HONOLULU (AP) - A former soldier convicted of killing his 5-year-old daughter will spend the rest of his life behind bars after a federal jury announced Friday it failed to agree on his sentence in the first death penalty trial in Hawaii since it became a state.
Jurors deliberated for about seven days before deciding they were deadlocked on Naeem Williams’ sentence. That means U.S. District Judge J. Michael Seabright will give Williams life in prison without the possibility of release.
Jurors were aware that would happen if they couldn’t agree. One of them, Earlanne Leslie of Hilo, said after the hearing that the panel was 8-4 in favor of the death penalty.
“I voted for death - I’m a little disappointed,” another juror, Clarence Kaona, told The Associated Press. “I feel like we let the girl down.”
Seabright set an Oct. 14 hearing to formally sentence Williams.
Court staff, reporters and other observers packed the courtroom for Friday’s hearing. Williams showed no reaction when the jury’s decision was read. He was bracing for the death penalty, his attorney John Philipsborn said.
“Both of us were relieved,” Philipsborn said. “I think he was very grateful for the outcome.”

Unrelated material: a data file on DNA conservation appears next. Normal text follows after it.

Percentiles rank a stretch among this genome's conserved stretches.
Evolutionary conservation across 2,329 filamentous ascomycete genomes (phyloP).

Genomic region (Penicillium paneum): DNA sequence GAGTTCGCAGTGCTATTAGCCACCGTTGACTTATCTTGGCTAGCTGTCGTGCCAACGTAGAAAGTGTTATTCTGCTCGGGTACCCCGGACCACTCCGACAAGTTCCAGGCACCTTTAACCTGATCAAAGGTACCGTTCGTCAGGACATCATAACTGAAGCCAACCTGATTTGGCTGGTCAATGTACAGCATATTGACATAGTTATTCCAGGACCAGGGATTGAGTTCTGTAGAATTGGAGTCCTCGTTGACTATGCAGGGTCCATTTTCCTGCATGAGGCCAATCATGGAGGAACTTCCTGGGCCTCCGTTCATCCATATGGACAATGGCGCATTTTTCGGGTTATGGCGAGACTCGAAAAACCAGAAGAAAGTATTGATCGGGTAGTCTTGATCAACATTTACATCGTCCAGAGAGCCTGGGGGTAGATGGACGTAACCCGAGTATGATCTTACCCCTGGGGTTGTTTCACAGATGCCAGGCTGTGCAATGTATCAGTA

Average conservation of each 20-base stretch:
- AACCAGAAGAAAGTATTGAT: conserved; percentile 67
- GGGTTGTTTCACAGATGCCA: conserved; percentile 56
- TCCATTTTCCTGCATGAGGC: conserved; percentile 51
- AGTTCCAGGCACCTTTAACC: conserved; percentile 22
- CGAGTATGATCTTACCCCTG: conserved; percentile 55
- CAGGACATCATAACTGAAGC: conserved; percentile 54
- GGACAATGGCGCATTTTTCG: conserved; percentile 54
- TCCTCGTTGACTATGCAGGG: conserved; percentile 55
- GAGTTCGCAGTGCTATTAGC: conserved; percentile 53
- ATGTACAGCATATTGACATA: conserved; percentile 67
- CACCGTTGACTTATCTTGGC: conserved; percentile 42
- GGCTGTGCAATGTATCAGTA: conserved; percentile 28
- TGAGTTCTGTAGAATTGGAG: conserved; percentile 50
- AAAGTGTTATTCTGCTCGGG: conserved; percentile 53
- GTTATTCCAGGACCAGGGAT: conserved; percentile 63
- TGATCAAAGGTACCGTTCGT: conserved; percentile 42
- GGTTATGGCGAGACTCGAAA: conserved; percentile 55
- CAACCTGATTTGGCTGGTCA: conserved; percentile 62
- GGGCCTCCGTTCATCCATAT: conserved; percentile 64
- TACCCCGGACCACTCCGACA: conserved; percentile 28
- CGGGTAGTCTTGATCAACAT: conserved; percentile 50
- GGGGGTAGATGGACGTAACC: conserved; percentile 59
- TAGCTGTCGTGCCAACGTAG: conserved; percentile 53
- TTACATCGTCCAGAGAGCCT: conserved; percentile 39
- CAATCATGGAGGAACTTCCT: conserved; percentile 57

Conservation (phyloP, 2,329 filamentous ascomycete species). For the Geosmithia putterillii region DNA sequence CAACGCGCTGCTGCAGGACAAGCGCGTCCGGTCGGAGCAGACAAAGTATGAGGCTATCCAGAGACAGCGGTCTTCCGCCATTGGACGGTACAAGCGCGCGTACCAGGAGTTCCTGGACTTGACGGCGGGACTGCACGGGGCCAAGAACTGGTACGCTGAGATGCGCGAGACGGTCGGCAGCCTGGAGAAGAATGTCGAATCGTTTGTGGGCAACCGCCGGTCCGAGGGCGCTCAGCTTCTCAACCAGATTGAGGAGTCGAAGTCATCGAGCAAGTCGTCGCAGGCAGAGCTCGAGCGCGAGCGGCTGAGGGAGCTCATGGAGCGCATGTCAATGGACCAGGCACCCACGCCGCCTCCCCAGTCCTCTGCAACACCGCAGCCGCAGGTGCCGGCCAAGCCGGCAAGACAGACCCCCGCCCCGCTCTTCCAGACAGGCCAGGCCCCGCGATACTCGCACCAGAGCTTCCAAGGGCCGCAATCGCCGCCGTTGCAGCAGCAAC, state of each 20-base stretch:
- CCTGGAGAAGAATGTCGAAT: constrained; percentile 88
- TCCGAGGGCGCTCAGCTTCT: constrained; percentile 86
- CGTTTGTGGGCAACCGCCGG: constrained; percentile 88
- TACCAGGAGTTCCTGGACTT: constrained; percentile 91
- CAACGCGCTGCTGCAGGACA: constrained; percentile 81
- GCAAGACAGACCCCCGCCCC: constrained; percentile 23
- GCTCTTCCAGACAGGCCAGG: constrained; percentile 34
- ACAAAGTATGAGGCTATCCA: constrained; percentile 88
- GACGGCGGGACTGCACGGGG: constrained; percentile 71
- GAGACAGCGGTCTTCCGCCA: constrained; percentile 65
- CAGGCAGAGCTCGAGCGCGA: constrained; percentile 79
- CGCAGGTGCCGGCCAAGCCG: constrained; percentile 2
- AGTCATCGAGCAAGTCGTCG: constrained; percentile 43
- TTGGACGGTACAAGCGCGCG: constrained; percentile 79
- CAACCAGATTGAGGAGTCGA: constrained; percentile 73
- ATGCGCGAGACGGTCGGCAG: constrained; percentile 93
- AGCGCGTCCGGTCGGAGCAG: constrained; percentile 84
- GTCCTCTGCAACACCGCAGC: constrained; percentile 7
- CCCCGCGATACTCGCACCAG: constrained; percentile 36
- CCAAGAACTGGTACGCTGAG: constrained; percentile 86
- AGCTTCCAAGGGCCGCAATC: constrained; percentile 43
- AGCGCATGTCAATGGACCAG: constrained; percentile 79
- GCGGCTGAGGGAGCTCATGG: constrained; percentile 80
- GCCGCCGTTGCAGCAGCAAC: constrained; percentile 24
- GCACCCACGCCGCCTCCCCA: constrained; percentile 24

After the hearing, two prosecutors - Assistant U.S. Attorney Darren Ching, who handled the case, and U.S. Attorney for Hawaii Florence Nakakuni - hugged outside the courtroom. Ching got a kiss from his wife.
“We put forth the best case we had, and we respect the verdict,” said Steve Mellin, trial attorney with the Justice Department’s capital case section.
The jury in April convicted Williams of murder in his daughter Talia’s 2005 beating death.
Hawaii’s territorial government abolished capital punishment in 1957. But Talia was killed on military property so Williams was tried in the federal system, which allows the death penalty.
Talia’s mother, Tarshia Williams, told the AP by phone she was glad her daughter got justice.
“Even though they’re deadlocked, I still feel that I’ve got some kind of closure that the trial is finally over, because I had to wait nine long years, and that was hard,” she said.
She said she believes the government could have done more to help her daughter since military police had shown up at the house for various domestic incidents. Williams has a lawsuit pending against the U.S. government in the case, which was put on hold pending the criminal trial. The government has denied that officials failed to protect Talia from the abuse that caused her death.
Williams and Talia’s stepmother, Delilah Williams, testified that they beat the girl almost daily during the seven months she lived with them in Hawaii.